Aug 9, 2011

Mental Health & Housing: living in hell at subsidised rates

There is already a bureaucratic structure in place that is supposed to help public housing tenants who are living with mental illness. Is it working Crikey investigates mental health and housing.

When Peter moved into the Housing Commission flat in Werrington, he was looking to make a new start. He’d been living in public housing or five years, but wanted to move up to Sydney and look for a job.

One day he found an online swap site for public housing tenants.  The low-rise, red-brick block, a few kilometres from Penrith in Western Sydney, seemed like a good place to begin his new life.

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3 thoughts on “Mental Health & Housing: living in hell at subsidised rates

  1. Valerie Pitty

    For many years I did telephone counselling for Lifeline and can confirm every detail of Peter’s story because I heard similar accounts from many anonymous callers. It appeared that it was government policy to “lump together” people with mental health, addiction, and behavioural problems, leading to great misery for many of the less aggressive or physically weaker tenants. There seemed to be little redress available, and little useful advice I could offer them. Certainly there were many Department of Housing tenants who were quite contented with their accomodation, but too many have to live with the bad conditions described in Peter’s account.

  2. Clytie

    A few years back, the Housing Trust (SA) moved five families who were related to each other into our street. The families were all within one or two houses of each. They also all had severe problems with alcohol abuse and violence. In our area at that time, it was reasonably quiet from Monday to Wednesday, but from payday to Sunday occasional screaming matches, fights and property damage would occur. Once these five families were moved here, there were no relatively peaceful days. We had chaos 24/7.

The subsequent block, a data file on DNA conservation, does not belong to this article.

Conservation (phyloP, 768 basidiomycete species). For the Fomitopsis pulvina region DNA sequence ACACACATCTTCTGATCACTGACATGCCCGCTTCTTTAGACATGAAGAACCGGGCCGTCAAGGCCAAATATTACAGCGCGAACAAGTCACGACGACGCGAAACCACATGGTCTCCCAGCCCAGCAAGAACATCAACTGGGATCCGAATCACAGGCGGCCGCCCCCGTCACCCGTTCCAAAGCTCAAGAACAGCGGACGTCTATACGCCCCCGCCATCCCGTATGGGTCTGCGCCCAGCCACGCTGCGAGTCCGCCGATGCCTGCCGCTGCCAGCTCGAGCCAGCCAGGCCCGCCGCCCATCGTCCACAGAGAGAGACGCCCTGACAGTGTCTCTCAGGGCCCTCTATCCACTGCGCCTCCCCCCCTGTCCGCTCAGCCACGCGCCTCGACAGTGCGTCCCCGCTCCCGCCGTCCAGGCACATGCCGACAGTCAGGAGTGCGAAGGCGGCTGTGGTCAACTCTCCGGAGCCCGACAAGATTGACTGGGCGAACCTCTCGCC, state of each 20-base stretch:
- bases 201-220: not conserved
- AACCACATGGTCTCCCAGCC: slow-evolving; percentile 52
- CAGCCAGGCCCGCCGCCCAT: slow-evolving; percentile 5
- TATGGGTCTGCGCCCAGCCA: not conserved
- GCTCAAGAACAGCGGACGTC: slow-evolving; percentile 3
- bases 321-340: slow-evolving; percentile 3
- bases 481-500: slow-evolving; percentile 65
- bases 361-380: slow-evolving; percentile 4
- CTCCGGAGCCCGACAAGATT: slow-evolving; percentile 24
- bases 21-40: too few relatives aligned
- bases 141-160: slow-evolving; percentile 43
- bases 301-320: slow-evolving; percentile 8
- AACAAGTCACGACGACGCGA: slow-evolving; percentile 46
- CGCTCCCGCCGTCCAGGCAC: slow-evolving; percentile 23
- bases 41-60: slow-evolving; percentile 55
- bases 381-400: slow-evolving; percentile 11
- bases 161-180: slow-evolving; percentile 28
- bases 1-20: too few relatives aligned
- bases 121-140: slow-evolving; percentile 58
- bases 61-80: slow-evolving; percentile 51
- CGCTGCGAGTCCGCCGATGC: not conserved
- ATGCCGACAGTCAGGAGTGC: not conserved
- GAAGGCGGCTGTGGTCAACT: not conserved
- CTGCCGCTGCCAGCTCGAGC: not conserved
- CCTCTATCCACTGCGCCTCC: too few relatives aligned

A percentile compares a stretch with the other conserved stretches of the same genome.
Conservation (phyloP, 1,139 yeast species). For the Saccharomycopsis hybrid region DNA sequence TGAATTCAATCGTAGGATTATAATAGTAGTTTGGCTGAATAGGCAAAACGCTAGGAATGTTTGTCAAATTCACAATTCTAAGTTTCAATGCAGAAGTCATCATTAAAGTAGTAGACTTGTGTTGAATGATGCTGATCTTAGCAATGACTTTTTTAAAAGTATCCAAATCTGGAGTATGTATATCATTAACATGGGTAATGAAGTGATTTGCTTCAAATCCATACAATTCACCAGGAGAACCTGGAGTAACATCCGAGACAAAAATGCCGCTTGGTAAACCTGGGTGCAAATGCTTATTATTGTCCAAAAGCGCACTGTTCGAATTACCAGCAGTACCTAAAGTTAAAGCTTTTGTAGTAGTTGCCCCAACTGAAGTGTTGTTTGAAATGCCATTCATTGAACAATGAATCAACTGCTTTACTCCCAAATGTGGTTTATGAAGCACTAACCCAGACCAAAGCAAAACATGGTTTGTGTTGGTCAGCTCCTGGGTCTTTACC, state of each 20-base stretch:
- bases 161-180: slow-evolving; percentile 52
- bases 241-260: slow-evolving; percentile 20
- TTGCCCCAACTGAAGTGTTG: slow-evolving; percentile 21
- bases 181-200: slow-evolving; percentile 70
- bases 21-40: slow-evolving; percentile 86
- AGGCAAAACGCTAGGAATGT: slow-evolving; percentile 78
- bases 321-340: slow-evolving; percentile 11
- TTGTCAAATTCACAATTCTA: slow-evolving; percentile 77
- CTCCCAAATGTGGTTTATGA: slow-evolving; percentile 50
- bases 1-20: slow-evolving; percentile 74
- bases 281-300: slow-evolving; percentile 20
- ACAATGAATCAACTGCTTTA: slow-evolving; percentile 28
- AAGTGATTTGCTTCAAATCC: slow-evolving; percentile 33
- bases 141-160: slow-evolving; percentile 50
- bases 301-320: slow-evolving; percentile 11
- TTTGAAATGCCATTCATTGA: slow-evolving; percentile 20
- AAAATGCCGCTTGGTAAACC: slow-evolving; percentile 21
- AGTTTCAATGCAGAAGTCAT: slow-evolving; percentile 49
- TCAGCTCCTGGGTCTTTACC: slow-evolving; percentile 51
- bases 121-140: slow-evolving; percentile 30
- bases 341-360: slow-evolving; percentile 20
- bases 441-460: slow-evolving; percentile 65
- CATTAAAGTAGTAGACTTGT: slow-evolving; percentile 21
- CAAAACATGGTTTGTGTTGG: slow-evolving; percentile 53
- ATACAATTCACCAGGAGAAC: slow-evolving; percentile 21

A number of residents complained to the Housing Trust, with no result. At least one couldn’t stand it and had to leave. Unable to leave, due to illness, I persisted with the Trust, especially about my next-door neighbour (it was the family on the other side of this neighbour who packed up and left) who was really quite frightening.

    The Housing Trust initially insisted that they never put related families with alcohol and violence issues in the same small street, let alone five of them with severe alcohol and violence problems. In the end, it came down to, “Yeah, I suppose we did do that”.

    Their response to my pleas for help about my violent and addicted neighbours?

    “Come on, they’ve been evicted from everywhere else. This is the only place we’ve been able to keep them for that long.”

    Apparently our weeks of fear and protest, plus tying up just about all our local police resources, were considered “success” for the Housing Trust.

  3. Wombat

    Excellent article guys, solid journalism.

    Having worked in public housing for a brief stint (six months), I have some sympathy for the Housing bureaucrats. They are dealing with people who would be evicted without hestitation in the private rental market, and by all their own rules and policies should be evicted from public housing too – yet where would these people go? And imagine the outcry if the government decided to enforce their own eviction policies (I think something along those lines happened earlier this year in WA).

    It’s an awful business dealing with people who have nowhere else to live. I think in the end it boils down to how much money we as a society are prepared to pay to reduce homelessness. My opinion is that more would be better, but the public won’t stomach that – which is why harrassed public servants don’t have the time, training or experience to get the ‘perfect’ match of tenants in each building.

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